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Government announces ‘rights’ bill for dogs

AS WE went to press last Tuesday the government’s Environment Minister Mr Elliot Morley announced their latest attempt to give dogs, cats and other companion animals a ‘bill of rights’ that will guarantee them a good quality of life.

It is widely accepted that the ‘new’ rights will be part of the new and long awaited Animal Welfare Bill. The possible recommendations were announced to the House of Commons by the minister who said that it was time to update the legislation which dated back to the 1911 Dog Act.

Whilst not connected the announcement came several days after Elliot Morley met Kennel Club officials and senior staff to discuss a range of issues relating to dog legislation and in particular the 1991 Dangerous Dogs Act.

Owners who failed to give their animals the minimum standards of freedom from hunger and thirst and enough good food to keep them healthy would face prosecution under the new proposed laws. The RSPCA is working with the ministry to help frame the laws.

Owners would also be obliged to provide a comfort cage, bed or area for pets; to ensure freedom from pain and suffering and correct veterinary care; freedom from mental stress and enough human company. In short a complete duty of care to reasonable modern standards.

The most imporant new law under the act will be one which tackles an area often ignored - that of treating dogs and other animals in a way ‘likely to cause suffering’.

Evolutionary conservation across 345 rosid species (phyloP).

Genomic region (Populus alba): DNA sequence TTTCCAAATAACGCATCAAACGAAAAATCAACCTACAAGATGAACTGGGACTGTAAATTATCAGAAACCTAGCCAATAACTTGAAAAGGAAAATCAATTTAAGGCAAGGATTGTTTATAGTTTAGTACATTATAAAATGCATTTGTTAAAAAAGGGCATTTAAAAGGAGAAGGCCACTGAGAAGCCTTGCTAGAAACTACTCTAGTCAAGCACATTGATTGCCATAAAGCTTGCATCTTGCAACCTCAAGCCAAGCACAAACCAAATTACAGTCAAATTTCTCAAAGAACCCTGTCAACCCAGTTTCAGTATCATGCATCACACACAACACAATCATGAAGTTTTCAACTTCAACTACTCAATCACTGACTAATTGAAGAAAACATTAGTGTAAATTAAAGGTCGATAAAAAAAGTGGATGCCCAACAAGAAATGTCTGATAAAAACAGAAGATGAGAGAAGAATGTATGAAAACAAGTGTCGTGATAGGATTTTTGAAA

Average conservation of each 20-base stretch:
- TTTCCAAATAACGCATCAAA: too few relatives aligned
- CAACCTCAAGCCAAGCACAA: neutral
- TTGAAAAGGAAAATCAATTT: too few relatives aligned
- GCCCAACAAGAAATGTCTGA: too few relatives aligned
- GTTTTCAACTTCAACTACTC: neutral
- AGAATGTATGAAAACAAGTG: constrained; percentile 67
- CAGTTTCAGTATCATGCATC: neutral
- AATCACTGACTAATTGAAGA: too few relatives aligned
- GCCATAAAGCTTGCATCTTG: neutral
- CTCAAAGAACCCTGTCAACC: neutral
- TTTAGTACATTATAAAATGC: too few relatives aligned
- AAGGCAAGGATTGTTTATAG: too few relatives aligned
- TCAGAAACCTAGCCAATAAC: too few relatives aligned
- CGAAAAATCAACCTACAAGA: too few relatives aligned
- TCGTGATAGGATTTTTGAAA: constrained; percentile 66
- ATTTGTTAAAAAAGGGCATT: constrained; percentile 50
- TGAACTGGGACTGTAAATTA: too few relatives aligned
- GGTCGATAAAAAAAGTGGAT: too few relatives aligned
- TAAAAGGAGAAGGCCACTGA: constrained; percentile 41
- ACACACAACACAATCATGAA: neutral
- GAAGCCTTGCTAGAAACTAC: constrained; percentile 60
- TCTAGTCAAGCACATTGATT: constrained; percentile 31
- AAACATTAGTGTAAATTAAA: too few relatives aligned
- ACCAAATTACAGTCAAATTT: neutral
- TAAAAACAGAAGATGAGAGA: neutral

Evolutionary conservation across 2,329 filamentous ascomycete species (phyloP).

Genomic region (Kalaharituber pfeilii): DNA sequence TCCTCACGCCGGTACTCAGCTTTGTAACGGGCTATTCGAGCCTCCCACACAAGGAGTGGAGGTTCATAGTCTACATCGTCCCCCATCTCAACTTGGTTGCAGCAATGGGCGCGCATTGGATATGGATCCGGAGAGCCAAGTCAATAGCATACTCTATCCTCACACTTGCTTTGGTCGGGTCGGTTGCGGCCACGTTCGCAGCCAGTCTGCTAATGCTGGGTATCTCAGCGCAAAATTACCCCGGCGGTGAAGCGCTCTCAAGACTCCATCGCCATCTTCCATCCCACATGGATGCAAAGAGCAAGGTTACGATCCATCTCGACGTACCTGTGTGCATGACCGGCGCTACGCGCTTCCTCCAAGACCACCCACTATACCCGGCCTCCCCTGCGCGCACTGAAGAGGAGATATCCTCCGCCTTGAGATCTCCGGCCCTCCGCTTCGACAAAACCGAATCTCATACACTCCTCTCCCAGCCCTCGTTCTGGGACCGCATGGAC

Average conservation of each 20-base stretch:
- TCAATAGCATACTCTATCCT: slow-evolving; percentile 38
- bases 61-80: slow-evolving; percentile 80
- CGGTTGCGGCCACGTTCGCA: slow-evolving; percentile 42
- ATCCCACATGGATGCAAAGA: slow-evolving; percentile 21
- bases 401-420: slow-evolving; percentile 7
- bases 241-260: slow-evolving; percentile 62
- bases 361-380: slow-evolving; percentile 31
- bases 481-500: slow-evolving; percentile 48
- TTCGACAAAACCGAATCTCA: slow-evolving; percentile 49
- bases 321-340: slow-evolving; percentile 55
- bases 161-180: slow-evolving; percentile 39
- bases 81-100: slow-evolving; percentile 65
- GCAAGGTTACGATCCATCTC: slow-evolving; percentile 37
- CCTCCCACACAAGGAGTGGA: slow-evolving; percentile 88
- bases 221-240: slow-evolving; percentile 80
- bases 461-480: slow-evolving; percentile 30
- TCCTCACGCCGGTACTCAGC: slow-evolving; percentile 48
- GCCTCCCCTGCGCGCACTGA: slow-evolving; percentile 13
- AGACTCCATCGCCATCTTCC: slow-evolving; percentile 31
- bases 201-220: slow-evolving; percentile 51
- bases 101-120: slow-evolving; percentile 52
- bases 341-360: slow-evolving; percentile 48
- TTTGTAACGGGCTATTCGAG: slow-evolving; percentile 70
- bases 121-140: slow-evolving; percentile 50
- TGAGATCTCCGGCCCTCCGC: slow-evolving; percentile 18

Enshrined in the new laws will be obligations for owners to consider when they keep dogs, cats, rabbits, rats, gerbils and horses.

Cat owners will have to allow their pets to roam or provide an adequate area for them to exercise.

Speaking for the RSPCA last weekend Ann Grain was quoted as saying, ‘We believe people who own animals have a duty to care for them properly. We are, however, proposing that people could be prosecuted under this duty of care only if they have been previously advised on the steps needed to meet it - and have failed’.

Critics have said that the government is taking the animals rights lobbyists too seriously whilst the notion that animals have rights has been challenged by philosophers and professors.

Although unable to comment on the story in the weekend press Phil Buckley of the KC Press Office said: ‘Regarding the DDA and other issues, I can confirm that the Kennel had a very positive meeting with Elliot Morley MP, Parliamentary Under Secretary at DEFRA HQ on Wednesday 24th April.

“The main topic of discussion was the European Convention for The Protection of Pet Animals, and Mr Morley seemed open to the Kennel Club views on this issue.


‘At the same time, the Kennel Club took the opportunity to raise ongoing problems still being experienced with regard to the 1991 Dangerous Dogs Act and as a result, the Kennel Club will be making a formal application to Mr Morley regarding the possibility of further reform in due course.”